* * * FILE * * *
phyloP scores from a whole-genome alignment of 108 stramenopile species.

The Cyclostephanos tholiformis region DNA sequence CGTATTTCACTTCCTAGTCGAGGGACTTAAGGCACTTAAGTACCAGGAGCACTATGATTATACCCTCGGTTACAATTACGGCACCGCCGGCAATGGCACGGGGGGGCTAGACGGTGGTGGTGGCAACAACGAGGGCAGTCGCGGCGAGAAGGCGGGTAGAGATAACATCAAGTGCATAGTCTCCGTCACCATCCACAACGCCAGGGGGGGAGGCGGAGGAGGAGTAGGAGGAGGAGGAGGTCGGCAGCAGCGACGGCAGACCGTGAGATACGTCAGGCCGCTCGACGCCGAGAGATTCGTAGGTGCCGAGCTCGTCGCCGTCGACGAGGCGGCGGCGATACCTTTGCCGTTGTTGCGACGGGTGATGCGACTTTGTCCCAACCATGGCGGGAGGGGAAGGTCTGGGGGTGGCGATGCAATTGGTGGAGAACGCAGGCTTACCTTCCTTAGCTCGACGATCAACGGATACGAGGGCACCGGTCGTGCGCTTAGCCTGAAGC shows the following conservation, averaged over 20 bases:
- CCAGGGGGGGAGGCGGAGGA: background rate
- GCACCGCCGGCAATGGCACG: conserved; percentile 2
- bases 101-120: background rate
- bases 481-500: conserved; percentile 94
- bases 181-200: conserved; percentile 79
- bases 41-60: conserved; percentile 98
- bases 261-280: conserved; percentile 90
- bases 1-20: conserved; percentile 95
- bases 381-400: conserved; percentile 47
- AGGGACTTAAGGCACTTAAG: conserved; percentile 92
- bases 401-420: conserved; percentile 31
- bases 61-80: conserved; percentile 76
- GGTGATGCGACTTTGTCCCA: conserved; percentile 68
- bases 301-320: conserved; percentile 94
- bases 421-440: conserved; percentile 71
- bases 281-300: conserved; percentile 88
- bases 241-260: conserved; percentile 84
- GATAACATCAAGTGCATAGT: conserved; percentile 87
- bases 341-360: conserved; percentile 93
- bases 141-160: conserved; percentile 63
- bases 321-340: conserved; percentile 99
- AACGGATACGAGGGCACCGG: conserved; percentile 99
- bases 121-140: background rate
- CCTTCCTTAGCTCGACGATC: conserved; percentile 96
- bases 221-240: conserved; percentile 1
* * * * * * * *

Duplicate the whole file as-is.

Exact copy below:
phyloP scores from a whole-genome alignment of 108 stramenopile species.

The Cyclostephanos tholiformis region DNA sequence CGTATTTCACTTCCTAGTCGAGGGACTTAAGGCACTTAAGTACCAGGAGCACTATGATTATACCCTCGGTTACAATTACGGCACCGCCGGCAATGGCACGGGGGGGCTAGACGGTGGTGGTGGCAACAACGAGGGCAGTCGCGGCGAGAAGGCGGGTAGAGATAACATCAAGTGCATAGTCTCCGTCACCATCCACAACGCCAGGGGGGGAGGCGGAGGAGGAGTAGGAGGAGGAGGAGGTCGGCAGCAGCGACGGCAGACCGTGAGATACGTCAGGCCGCTCGACGCCGAGAGATTCGTAGGTGCCGAGCTCGTCGCCGTCGACGAGGCGGCGGCGATACCTTTGCCGTTGTTGCGACGGGTGATGCGACTTTGTCCCAACCATGGCGGGAGGGGAAGGTCTGGGGGTGGCGATGCAATTGGTGGAGAACGCAGGCTTACCTTCCTTAGCTCGACGATCAACGGATACGAGGGCACCGGTCGTGCGCTTAGCCTGAAGC shows the following conservation, averaged over 20 bases:
- CCAGGGGGGGAGGCGGAGGA: background rate
- GCACCGCCGGCAATGGCACG: conserved; percentile 2
- bases 101-120: background rate
- bases 481-500: conserved; percentile 94
- bases 181-200: conserved; percentile 79
- bases 41-60: conserved; percentile 98
- bases 261-280: conserved; percentile 90
- bases 1-20: conserved; percentile 95
- bases 381-400: conserved; percentile 47
- AGGGACTTAAGGCACTTAAG: conserved; percentile 92
- bases 401-420: conserved; percentile 31
- bases 61-80: conserved; percentile 76
- GGTGATGCGACTTTGTCCCA: conserved; percentile 68
- bases 301-320: conserved; percentile 94
- bases 421-440: conserved; percentile 71
- bases 281-300: conserved; percentile 88
- bases 241-260: conserved; percentile 84
- GATAACATCAAGTGCATAGT: conserved; percentile 87
- bases 341-360: conserved; percentile 93
- bases 141-160: conserved; percentile 63
- bases 321-340: conserved; percentile 99
- AACGGATACGAGGGCACCGG: conserved; percentile 99
- bases 121-140: background rate
- CCTTCCTTAGCTCGACGATC: conserved; percentile 96
- bases 221-240: conserved; percentile 1